Dram Shop – Summary Judgment

Miami Associate, Gregory Pandolfo and Miami Partner, Daniel Klein obtained final summary judgment in Broward County in favor of a bar and bartender in a Dram shop matter. According to the Plaintiff’s discovery responses, and deposition testimony, he drove to Defendant’s restaurant, consumed alcohol to the point of intoxication, then left the restaurant driving recklessly on Hollywood Boulevard in excess of 120 mph. The Plaintiff ultimately crashed into the back of a shopping center in a single vehicle accident that left him with a shattered pelvis, shattered wrist, and other injuries -- his medical bills exceeded $300,000.

The Plaintiff filed suit under Florida’s Dram shop statute, 768.125, claiming Defendant’s furnished alcohol to him with the knowledge that he was habitually addicted to alcoholic beverages. Specifically, the Plaintiff alleged that he had a close personal relationship with Defendant bartender prior to the subject evening and that she was aware that he was habitually addicted to the consumption of alcohol. The Plaintiff further alleged that on the evening of the subject incident, Defendant bartender invited him to Defendant restaurant when she posted on Facebook asking her followers to “come visit” her. Additionally, the Plaintiff admitted several times at deposition, that his consumption of alcohol was the cause of his single vehicle accident.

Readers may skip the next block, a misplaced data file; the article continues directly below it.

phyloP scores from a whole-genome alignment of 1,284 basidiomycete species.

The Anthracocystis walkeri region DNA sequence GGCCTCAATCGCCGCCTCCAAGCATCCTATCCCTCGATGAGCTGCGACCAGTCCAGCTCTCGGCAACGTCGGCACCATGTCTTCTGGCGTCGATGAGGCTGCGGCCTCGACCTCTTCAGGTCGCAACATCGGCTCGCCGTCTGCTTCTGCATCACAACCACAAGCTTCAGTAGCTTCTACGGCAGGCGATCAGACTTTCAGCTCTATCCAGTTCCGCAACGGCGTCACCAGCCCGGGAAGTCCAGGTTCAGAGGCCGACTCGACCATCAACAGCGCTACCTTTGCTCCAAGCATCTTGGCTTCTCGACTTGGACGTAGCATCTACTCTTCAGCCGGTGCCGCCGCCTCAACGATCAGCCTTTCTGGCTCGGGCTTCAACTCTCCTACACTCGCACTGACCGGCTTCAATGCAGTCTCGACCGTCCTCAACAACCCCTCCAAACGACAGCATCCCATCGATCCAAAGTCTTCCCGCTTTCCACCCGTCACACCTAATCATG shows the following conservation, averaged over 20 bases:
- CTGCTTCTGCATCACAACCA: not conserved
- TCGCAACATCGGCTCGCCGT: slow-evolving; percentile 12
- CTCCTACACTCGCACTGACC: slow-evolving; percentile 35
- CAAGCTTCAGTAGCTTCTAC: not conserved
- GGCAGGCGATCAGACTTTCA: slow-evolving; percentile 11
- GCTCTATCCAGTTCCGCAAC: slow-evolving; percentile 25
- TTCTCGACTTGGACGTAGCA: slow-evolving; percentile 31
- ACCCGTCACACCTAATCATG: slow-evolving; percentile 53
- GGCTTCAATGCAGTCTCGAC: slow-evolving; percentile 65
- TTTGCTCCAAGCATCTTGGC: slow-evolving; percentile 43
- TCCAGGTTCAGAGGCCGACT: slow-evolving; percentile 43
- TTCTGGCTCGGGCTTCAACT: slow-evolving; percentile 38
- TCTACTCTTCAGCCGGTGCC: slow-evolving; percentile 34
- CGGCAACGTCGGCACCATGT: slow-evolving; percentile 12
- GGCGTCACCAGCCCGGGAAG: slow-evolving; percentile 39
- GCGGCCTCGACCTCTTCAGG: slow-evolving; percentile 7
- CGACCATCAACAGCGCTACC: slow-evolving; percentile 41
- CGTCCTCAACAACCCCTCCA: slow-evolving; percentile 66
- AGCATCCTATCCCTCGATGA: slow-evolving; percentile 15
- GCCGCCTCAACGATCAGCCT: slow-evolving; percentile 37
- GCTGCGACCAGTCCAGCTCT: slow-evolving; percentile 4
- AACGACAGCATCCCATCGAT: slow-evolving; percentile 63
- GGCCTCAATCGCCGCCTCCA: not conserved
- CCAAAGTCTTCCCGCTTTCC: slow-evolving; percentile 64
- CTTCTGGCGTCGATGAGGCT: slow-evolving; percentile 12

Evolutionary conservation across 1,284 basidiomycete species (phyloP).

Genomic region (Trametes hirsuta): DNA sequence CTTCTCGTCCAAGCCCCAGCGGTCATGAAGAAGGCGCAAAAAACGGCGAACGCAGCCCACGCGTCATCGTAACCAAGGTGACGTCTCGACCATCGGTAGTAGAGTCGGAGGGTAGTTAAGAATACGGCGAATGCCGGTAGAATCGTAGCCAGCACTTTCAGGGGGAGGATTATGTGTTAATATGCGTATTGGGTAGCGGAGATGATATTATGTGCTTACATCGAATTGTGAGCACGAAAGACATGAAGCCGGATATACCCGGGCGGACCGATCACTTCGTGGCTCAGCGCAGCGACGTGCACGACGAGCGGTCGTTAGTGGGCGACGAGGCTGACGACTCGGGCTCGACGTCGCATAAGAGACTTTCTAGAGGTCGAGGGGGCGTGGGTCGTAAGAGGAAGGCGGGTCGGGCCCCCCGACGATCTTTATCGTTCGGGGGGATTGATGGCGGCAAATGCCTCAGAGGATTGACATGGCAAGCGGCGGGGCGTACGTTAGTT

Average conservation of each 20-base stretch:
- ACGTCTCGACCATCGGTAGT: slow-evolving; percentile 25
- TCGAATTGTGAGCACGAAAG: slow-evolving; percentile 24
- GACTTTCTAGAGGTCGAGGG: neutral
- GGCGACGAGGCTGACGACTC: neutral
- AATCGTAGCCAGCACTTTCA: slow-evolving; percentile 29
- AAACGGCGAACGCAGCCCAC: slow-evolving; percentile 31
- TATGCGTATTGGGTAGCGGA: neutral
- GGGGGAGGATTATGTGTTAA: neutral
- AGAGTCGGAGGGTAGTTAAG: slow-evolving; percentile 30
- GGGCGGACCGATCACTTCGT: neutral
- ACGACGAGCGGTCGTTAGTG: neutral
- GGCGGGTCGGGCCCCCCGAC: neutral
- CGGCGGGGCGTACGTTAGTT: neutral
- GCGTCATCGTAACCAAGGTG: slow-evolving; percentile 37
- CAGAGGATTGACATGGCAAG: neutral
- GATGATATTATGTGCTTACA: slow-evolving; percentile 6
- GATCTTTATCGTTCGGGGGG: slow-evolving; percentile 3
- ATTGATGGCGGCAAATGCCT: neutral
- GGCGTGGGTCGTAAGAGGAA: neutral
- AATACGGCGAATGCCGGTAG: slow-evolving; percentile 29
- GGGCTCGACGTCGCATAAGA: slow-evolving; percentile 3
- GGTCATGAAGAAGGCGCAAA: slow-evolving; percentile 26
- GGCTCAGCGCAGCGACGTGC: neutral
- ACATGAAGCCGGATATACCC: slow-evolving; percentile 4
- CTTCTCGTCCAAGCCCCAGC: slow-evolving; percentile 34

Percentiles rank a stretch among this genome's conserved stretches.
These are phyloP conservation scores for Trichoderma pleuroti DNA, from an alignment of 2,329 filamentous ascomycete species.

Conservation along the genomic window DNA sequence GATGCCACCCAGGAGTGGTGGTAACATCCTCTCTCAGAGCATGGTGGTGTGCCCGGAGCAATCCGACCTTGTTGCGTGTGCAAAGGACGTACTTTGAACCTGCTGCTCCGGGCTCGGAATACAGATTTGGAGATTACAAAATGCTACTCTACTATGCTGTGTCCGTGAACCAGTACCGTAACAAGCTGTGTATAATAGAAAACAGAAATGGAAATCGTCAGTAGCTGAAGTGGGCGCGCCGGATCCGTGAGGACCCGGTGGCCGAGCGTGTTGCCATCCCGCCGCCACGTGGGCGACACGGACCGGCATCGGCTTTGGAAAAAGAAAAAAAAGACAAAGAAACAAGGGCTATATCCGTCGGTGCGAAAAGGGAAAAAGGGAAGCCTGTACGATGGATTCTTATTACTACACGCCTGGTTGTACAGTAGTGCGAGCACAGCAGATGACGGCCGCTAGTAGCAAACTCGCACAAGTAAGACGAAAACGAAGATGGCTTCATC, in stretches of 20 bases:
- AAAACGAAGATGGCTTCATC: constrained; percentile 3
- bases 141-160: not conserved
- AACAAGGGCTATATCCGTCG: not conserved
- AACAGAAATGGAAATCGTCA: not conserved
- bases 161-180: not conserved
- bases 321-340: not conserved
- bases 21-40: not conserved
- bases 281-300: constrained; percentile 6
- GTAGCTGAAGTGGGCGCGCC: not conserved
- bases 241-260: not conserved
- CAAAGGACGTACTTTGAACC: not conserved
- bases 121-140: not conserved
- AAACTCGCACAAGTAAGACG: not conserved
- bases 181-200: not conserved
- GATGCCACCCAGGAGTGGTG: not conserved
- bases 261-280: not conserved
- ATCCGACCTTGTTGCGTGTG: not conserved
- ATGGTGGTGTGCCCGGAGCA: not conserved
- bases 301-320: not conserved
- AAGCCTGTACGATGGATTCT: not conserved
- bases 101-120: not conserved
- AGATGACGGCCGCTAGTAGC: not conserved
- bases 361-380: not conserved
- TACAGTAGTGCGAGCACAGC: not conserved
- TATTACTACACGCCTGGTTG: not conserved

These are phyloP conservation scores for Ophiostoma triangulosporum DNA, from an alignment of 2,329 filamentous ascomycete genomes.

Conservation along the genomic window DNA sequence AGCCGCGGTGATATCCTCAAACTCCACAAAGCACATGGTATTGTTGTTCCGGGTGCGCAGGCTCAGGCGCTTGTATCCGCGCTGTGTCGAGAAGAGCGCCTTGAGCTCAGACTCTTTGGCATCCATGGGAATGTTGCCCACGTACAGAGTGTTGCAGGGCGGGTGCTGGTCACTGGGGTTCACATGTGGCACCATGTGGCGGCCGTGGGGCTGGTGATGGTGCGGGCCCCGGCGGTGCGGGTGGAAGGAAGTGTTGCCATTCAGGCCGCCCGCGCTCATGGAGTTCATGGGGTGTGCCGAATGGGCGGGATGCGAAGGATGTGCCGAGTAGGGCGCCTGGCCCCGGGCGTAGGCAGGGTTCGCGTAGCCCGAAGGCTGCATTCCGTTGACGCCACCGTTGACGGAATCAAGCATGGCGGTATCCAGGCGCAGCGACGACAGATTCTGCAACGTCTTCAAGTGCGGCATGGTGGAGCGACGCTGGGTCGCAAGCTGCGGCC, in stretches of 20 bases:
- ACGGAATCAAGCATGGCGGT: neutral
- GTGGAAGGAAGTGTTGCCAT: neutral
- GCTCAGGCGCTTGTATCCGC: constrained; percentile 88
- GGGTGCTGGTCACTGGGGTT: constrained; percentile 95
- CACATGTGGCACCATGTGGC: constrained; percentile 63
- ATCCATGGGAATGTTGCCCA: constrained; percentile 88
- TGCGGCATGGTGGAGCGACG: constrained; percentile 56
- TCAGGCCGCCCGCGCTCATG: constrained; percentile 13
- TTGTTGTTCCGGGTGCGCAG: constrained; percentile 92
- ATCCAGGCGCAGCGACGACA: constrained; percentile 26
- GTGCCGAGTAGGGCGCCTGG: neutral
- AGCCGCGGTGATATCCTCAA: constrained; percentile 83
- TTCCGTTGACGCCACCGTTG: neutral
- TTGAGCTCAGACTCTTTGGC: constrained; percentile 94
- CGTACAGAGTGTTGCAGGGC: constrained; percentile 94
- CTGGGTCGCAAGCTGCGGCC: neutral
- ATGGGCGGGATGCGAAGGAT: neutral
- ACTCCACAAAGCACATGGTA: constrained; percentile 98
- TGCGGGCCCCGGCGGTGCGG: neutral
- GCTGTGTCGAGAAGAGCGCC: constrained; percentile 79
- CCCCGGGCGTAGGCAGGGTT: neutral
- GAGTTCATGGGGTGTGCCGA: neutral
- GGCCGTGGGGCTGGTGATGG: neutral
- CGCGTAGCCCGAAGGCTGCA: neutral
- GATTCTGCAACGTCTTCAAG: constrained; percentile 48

Defendants filed their Motion for Summary Judgment under Florida Statute 768.36 (the drug and alcohol defense), arguing Plaintiff admitted that his own intoxication caused the subject incident thereby precluding recovery. Florida Statute 768.36 states that “in any civil action,” a plaintiff may not recover for damages if at the time the plaintiff was injured, the plaintiff was under the influence of alcohol to the extent that their normal faculties were impaired and as a result of the alcohol’s influence, the plaintiff was more than 50 percent at fault for his own harm.

The Plaintiff argued in opposition that any case brought under Florida Statute § 768.125 must be derivative in nature and that comparative liability cannot exist in derivative liability situations, thereby precluding the application of Florida Statute 768.36. The Court found that Florida Statute 768.36, effective as of July 1, 2016, was applicable to civil actions brought under the “habitually addicted to the use alcoholic beverages” exception in Florida Statute 768.125, which went into effect in 1980 – and had remained unchanged since. Therefore, the Court granted final summary judgment in favor of Defendants as the Plaintiff was under the influence of alcoholic beverages to the extent that the Plaintiff's normal faculties were impaired, and that as a result of the influence of such alcoholic beverages, the Court further found that Plaintiff was more than 50 percent at fault for his own harm.

Gregory Pandolfo
(305) 350-5382

Daniel Klein
(305) 350-5361

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